All airports to get four-tier security system, says official

Published November 25, 2015
A security guard is seen at the Jinnah International Airport Karachi.—AFP/File
A security guard is seen at the Jinnah International Airport Karachi.—AFP/File

ISLAMABAD: Airports across the country will soon be equipped with a four-tier integrated security system to guard against any possible terrorist activity, Shujaat Azeem, the Prime Minister’s Special Assistant on Aviation, said on Tuesday.

Briefing reporters at the Aviation Division, he said the system had recently been installed at Allama Iqbal International Airport in Lahore by the National Engineering and Scientific Commission (Nescom), while a similar system was also being installed at Karachi’s Jinnah Terminal.

Benazir Bhutto International in Islamabad is next in line to receive the upgrade, which will gradually be installed at all airports across the country.

Also read: PM inaugurates integrated security system at Lahore airport

Learning lessons from the attack on Karachi airport, he said airport security had already been beefed up. The over 9,000-strong Airport Security Force (ASF), which used to be commanded by a brigadier, is now led by a major general, who has two brigadiers under him.

He also said that the Karachi, Quetta and Peshawar airports had been outfitted with a ‘VHF Omni Directional Radio’ facility, which is a radio navigation system for aircraft that enables them to determine their position and stay on course by receiving radio signals transmitted by a network of fixed ground radio beacons.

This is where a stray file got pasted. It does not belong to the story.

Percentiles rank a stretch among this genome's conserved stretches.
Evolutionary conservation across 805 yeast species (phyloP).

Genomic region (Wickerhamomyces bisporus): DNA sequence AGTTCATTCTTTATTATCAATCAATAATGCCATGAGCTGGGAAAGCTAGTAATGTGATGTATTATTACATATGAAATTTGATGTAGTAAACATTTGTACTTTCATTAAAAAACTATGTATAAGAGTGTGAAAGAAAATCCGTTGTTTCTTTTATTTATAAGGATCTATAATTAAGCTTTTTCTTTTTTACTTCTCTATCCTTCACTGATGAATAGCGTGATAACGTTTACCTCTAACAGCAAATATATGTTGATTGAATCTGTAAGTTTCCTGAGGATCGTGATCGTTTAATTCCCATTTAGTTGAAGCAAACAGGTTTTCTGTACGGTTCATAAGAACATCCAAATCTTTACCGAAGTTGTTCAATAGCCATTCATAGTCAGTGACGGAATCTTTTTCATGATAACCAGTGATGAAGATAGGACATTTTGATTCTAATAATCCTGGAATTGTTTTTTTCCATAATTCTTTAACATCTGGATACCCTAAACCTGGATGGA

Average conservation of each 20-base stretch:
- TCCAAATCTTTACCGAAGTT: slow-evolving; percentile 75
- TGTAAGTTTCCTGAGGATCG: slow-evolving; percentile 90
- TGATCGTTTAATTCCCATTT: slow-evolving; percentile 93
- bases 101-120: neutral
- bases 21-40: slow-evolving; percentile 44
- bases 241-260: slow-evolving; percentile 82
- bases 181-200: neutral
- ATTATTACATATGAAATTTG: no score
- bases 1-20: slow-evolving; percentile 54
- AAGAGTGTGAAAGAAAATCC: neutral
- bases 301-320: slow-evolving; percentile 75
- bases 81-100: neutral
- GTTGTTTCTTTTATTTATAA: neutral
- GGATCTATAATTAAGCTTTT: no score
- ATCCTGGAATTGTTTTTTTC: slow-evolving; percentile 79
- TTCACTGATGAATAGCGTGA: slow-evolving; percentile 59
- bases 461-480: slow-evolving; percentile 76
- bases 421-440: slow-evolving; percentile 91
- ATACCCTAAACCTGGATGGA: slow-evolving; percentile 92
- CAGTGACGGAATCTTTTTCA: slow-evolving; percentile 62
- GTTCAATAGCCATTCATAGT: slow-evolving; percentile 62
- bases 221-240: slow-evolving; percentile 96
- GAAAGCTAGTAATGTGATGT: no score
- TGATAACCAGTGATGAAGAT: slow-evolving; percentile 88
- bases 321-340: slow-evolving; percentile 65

He told reporters that a CAT-IIIb instrument landing system, or ILS, had been installed at Lahore airport, adding that Pakistan would become the first country in the region to have two CAT-IIIb-fitted airports after the new Islamabad airport is completed. This new system, he said, allows aircraft to land in foggy weather, even when visibility is otherwise very low.

Mr Azeem said that PIA had to pay Rs3.5 billion as principal and mark up amount each year on legacy loans, and that it had lost Rs42bn in 2013 and Rs27bn in 2014, after recording a gross operating profit of Rs2.83bn in the first quarter of 2013.

The PM’s special assistant also said that cost-cutting measures had been initiated and certain key decisions had been taken. Closing operations on loss-making routes had helped save Rs1.2bn, while closing offline international stations had saved the airline Rs61bn.

He said the role of a ‘middle man’ in the procurement of spares had been completely eliminated, while a policy of zero tolerance for corruption was being pursued. He said as many as 302 fake degree holders had been removed from service and that all employees’ degrees were being verified.

Published in Dawn, November 25th, 2015

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